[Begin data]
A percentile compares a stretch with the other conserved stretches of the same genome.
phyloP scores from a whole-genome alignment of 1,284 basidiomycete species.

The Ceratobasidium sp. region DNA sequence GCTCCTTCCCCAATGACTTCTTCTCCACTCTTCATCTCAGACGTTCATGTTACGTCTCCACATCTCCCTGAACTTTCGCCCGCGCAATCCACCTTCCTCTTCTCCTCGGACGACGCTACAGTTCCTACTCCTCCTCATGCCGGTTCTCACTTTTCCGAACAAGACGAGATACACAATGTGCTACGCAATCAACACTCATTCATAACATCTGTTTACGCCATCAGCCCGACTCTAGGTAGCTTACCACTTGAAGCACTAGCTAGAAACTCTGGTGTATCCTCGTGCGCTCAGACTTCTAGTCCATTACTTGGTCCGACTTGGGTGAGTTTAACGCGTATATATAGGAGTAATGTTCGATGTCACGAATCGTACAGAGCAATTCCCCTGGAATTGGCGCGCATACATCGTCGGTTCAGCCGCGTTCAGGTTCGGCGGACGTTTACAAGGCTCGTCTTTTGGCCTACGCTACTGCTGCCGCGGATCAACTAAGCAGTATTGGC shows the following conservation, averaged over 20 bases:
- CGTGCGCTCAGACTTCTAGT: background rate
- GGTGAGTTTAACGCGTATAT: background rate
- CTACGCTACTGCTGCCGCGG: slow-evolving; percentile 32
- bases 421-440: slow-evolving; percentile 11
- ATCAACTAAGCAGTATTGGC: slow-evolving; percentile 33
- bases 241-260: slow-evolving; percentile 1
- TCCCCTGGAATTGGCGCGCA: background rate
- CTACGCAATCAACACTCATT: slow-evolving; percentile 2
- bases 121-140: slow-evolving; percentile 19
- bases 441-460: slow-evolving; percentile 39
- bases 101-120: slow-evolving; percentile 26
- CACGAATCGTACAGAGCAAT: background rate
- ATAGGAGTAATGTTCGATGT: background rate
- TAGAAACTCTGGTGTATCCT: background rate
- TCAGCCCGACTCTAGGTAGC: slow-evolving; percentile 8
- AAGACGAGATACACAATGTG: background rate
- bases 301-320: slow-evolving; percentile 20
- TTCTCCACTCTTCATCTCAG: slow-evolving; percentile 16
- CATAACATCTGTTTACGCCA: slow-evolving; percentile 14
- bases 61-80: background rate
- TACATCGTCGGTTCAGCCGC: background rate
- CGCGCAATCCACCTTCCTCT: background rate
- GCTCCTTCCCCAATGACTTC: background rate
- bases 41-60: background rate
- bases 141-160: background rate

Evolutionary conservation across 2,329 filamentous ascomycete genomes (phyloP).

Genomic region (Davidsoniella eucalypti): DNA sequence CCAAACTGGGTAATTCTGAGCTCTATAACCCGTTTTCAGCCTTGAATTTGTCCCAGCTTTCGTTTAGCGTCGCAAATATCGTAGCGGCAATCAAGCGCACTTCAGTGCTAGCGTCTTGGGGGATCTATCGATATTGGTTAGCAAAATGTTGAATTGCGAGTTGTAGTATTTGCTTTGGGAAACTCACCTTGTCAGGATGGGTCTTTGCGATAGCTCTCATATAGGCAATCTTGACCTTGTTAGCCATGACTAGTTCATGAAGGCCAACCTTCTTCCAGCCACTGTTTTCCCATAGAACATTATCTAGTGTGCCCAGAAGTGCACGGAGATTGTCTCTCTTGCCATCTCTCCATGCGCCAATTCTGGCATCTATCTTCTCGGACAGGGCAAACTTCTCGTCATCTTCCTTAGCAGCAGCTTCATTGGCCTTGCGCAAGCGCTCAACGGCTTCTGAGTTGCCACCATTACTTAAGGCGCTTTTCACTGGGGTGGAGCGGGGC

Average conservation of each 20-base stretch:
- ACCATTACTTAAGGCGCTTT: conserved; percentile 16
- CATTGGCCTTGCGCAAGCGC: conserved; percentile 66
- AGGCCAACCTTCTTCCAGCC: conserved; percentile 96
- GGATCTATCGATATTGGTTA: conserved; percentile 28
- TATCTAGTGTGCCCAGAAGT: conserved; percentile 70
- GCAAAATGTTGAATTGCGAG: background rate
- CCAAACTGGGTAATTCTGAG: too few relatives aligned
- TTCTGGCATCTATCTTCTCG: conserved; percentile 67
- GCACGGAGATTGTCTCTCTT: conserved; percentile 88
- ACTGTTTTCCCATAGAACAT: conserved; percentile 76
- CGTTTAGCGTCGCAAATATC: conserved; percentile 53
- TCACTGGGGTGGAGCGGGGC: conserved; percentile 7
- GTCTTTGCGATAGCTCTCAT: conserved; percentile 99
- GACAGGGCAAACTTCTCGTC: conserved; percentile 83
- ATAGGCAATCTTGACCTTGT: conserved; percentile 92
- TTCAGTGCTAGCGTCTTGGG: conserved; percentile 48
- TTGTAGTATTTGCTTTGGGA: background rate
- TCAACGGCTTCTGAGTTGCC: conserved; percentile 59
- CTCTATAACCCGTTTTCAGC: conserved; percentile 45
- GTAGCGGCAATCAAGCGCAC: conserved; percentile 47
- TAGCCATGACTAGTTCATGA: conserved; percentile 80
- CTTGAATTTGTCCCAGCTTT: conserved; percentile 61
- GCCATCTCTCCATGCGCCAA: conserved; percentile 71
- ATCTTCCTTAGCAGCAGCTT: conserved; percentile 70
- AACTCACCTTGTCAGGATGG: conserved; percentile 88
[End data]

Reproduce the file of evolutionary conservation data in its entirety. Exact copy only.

A percentile compares a stretch with the other conserved stretches of the same genome.
phyloP scores from a whole-genome alignment of 1,284 basidiomycete species.

The Ceratobasidium sp. region DNA sequence GCTCCTTCCCCAATGACTTCTTCTCCACTCTTCATCTCAGACGTTCATGTTACGTCTCCACATCTCCCTGAACTTTCGCCCGCGCAATCCACCTTCCTCTTCTCCTCGGACGACGCTACAGTTCCTACTCCTCCTCATGCCGGTTCTCACTTTTCCGAACAAGACGAGATACACAATGTGCTACGCAATCAACACTCATTCATAACATCTGTTTACGCCATCAGCCCGACTCTAGGTAGCTTACCACTTGAAGCACTAGCTAGAAACTCTGGTGTATCCTCGTGCGCTCAGACTTCTAGTCCATTACTTGGTCCGACTTGGGTGAGTTTAACGCGTATATATAGGAGTAATGTTCGATGTCACGAATCGTACAGAGCAATTCCCCTGGAATTGGCGCGCATACATCGTCGGTTCAGCCGCGTTCAGGTTCGGCGGACGTTTACAAGGCTCGTCTTTTGGCCTACGCTACTGCTGCCGCGGATCAACTAAGCAGTATTGGC shows the following conservation, averaged over 20 bases:
- CGTGCGCTCAGACTTCTAGT: background rate
- GGTGAGTTTAACGCGTATAT: background rate
- CTACGCTACTGCTGCCGCGG: slow-evolving; percentile 32
- bases 421-440: slow-evolving; percentile 11
- ATCAACTAAGCAGTATTGGC: slow-evolving; percentile 33
- bases 241-260: slow-evolving; percentile 1
- TCCCCTGGAATTGGCGCGCA: background rate
- CTACGCAATCAACACTCATT: slow-evolving; percentile 2
- bases 121-140: slow-evolving; percentile 19
- bases 441-460: slow-evolving; percentile 39
- bases 101-120: slow-evolving; percentile 26
- CACGAATCGTACAGAGCAAT: background rate
- ATAGGAGTAATGTTCGATGT: background rate
- TAGAAACTCTGGTGTATCCT: background rate
- TCAGCCCGACTCTAGGTAGC: slow-evolving; percentile 8
- AAGACGAGATACACAATGTG: background rate
- bases 301-320: slow-evolving; percentile 20
- TTCTCCACTCTTCATCTCAG: slow-evolving; percentile 16
- CATAACATCTGTTTACGCCA: slow-evolving; percentile 14
- bases 61-80: background rate
- TACATCGTCGGTTCAGCCGC: background rate
- CGCGCAATCCACCTTCCTCT: background rate
- GCTCCTTCCCCAATGACTTC: background rate
- bases 41-60: background rate
- bases 141-160: background rate

Evolutionary conservation across 2,329 filamentous ascomycete genomes (phyloP).

Genomic region (Davidsoniella eucalypti): DNA sequence CCAAACTGGGTAATTCTGAGCTCTATAACCCGTTTTCAGCCTTGAATTTGTCCCAGCTTTCGTTTAGCGTCGCAAATATCGTAGCGGCAATCAAGCGCACTTCAGTGCTAGCGTCTTGGGGGATCTATCGATATTGGTTAGCAAAATGTTGAATTGCGAGTTGTAGTATTTGCTTTGGGAAACTCACCTTGTCAGGATGGGTCTTTGCGATAGCTCTCATATAGGCAATCTTGACCTTGTTAGCCATGACTAGTTCATGAAGGCCAACCTTCTTCCAGCCACTGTTTTCCCATAGAACATTATCTAGTGTGCCCAGAAGTGCACGGAGATTGTCTCTCTTGCCATCTCTCCATGCGCCAATTCTGGCATCTATCTTCTCGGACAGGGCAAACTTCTCGTCATCTTCCTTAGCAGCAGCTTCATTGGCCTTGCGCAAGCGCTCAACGGCTTCTGAGTTGCCACCATTACTTAAGGCGCTTTTCACTGGGGTGGAGCGGGGC

Average conservation of each 20-base stretch:
- ACCATTACTTAAGGCGCTTT: conserved; percentile 16
- CATTGGCCTTGCGCAAGCGC: conserved; percentile 66
- AGGCCAACCTTCTTCCAGCC: conserved; percentile 96
- GGATCTATCGATATTGGTTA: conserved; percentile 28
- TATCTAGTGTGCCCAGAAGT: conserved; percentile 70
- GCAAAATGTTGAATTGCGAG: background rate
- CCAAACTGGGTAATTCTGAG: too few relatives aligned
- TTCTGGCATCTATCTTCTCG: conserved; percentile 67
- GCACGGAGATTGTCTCTCTT: conserved; percentile 88
- ACTGTTTTCCCATAGAACAT: conserved; percentile 76
- CGTTTAGCGTCGCAAATATC: conserved; percentile 53
- TCACTGGGGTGGAGCGGGGC: conserved; percentile 7
- GTCTTTGCGATAGCTCTCAT: conserved; percentile 99
- GACAGGGCAAACTTCTCGTC: conserved; percentile 83
- ATAGGCAATCTTGACCTTGT: conserved; percentile 92
- TTCAGTGCTAGCGTCTTGGG: conserved; percentile 48
- TTGTAGTATTTGCTTTGGGA: background rate
- TCAACGGCTTCTGAGTTGCC: conserved; percentile 59
- CTCTATAACCCGTTTTCAGC: conserved; percentile 45
- GTAGCGGCAATCAAGCGCAC: conserved; percentile 47
- TAGCCATGACTAGTTCATGA: conserved; percentile 80
- CTTGAATTTGTCCCAGCTTT: conserved; percentile 61
- GCCATCTCTCCATGCGCCAA: conserved; percentile 71
- ATCTTCCTTAGCAGCAGCTT: conserved; percentile 70
- AACTCACCTTGTCAGGATGG: conserved; percentile 88